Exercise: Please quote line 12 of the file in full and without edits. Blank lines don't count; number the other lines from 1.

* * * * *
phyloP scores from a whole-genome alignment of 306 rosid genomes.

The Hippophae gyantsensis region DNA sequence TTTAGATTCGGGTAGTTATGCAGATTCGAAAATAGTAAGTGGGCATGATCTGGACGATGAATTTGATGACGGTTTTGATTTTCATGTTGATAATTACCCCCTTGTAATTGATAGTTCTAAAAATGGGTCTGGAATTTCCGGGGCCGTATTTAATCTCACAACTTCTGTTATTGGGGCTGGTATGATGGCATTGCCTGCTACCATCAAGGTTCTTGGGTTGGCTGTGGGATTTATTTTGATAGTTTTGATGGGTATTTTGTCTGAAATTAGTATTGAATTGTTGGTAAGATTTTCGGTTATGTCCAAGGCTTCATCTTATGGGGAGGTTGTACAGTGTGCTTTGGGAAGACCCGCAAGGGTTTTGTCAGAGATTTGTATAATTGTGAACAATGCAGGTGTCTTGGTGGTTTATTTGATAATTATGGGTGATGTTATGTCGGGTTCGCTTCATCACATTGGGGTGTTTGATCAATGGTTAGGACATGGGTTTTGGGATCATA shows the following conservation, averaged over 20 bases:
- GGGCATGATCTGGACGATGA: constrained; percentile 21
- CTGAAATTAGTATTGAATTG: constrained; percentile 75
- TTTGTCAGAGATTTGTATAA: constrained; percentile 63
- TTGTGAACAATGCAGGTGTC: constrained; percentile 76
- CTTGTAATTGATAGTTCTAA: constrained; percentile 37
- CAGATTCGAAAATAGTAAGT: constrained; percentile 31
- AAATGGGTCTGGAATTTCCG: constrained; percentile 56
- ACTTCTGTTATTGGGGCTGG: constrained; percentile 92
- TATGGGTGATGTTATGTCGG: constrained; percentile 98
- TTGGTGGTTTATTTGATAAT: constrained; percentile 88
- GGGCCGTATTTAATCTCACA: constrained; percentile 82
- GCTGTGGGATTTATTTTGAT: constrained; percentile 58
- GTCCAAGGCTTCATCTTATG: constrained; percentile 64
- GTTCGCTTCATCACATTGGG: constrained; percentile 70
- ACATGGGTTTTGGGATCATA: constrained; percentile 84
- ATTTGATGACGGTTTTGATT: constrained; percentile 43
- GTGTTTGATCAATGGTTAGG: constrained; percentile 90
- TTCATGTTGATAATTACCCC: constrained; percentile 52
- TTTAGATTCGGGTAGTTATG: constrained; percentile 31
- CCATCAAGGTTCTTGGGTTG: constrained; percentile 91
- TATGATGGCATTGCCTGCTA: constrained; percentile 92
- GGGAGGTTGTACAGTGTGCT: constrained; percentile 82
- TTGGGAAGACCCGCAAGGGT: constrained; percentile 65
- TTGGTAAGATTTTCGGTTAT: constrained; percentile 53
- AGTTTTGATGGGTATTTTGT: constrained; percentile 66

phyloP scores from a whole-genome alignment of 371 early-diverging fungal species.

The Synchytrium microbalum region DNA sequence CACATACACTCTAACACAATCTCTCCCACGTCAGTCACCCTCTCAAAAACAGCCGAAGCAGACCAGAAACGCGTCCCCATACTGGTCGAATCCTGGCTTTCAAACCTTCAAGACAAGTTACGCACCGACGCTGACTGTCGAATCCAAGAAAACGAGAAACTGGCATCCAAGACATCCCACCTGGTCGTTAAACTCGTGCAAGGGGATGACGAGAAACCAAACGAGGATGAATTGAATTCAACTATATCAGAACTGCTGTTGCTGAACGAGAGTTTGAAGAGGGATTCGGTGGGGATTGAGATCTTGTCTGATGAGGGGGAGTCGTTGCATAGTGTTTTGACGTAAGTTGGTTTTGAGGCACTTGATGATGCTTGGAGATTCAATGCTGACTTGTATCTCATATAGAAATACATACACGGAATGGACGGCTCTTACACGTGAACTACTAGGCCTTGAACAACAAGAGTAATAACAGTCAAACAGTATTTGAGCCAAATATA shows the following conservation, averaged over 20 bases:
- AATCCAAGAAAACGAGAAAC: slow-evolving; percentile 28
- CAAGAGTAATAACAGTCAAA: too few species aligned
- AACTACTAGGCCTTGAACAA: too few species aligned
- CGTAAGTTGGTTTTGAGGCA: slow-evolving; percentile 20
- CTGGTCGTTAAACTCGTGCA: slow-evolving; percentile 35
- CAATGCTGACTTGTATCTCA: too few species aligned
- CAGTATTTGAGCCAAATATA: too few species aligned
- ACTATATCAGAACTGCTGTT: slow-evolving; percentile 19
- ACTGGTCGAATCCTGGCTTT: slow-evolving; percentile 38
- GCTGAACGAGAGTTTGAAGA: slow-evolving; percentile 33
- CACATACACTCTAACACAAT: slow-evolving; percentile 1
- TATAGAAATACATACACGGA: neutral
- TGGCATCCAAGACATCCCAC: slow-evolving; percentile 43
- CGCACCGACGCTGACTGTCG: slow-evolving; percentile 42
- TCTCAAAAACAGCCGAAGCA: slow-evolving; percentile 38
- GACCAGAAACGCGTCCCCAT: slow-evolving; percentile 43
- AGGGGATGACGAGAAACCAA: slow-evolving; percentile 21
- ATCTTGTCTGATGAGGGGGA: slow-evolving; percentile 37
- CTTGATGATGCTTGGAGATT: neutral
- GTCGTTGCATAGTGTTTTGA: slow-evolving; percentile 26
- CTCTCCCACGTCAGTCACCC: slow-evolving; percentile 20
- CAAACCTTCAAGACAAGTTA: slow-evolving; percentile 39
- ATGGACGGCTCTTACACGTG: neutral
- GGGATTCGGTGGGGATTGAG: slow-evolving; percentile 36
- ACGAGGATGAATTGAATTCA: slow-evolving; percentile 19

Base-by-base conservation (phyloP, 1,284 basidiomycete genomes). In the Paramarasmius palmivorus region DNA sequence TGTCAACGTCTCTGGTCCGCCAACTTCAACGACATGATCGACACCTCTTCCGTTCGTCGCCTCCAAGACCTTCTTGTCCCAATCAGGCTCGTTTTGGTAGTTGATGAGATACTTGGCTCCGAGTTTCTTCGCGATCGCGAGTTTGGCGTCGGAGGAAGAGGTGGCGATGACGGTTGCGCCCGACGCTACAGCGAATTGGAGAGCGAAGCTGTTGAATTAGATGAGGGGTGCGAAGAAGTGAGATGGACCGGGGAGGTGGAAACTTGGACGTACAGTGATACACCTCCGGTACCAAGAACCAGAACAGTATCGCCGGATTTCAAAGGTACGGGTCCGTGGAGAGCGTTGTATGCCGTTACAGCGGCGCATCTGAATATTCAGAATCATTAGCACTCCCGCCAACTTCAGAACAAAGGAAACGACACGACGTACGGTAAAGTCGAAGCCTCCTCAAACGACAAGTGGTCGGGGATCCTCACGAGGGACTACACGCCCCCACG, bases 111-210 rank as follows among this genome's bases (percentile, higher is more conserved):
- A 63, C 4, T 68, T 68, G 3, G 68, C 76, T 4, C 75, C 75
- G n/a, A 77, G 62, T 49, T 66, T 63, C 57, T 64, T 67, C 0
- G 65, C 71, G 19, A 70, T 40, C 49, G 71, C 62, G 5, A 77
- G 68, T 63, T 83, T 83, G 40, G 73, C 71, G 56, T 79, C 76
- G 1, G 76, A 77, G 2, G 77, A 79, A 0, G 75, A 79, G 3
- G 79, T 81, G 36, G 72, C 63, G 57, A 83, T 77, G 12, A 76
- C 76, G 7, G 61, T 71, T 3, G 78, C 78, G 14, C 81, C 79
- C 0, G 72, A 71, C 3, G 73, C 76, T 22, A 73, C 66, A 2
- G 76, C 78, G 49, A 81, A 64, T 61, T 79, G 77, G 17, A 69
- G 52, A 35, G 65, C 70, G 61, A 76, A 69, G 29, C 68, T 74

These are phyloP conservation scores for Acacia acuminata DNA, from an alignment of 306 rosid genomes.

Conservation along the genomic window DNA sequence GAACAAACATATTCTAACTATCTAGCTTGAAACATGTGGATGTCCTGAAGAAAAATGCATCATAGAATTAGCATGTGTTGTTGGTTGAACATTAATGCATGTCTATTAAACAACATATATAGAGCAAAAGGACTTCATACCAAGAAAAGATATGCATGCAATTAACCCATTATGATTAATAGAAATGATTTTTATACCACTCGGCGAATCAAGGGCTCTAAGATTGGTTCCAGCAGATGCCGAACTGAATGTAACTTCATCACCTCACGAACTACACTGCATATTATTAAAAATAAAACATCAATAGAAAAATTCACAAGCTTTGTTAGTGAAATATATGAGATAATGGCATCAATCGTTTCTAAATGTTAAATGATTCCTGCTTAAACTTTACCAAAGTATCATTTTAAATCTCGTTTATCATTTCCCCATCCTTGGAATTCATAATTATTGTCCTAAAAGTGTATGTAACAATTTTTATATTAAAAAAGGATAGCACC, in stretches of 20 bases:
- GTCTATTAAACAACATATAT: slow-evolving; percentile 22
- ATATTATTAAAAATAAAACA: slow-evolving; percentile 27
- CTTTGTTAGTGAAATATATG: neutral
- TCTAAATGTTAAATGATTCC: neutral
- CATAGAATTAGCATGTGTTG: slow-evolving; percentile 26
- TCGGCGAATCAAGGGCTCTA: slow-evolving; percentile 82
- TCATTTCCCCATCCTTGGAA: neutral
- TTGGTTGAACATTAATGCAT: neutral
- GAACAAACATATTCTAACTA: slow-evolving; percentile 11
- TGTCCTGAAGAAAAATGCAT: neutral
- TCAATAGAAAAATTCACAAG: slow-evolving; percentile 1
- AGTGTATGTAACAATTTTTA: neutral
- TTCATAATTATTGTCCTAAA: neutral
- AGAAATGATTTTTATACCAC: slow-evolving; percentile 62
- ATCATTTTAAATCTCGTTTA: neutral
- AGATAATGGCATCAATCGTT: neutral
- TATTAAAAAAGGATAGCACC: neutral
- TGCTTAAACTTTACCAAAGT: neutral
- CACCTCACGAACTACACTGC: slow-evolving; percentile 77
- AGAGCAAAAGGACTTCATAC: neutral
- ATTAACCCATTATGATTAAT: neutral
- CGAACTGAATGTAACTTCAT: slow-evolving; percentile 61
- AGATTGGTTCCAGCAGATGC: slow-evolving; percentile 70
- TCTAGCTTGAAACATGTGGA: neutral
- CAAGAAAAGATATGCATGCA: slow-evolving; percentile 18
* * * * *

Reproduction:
- TTGGTGGTTTATTTGATAAT: constrained; percentile 88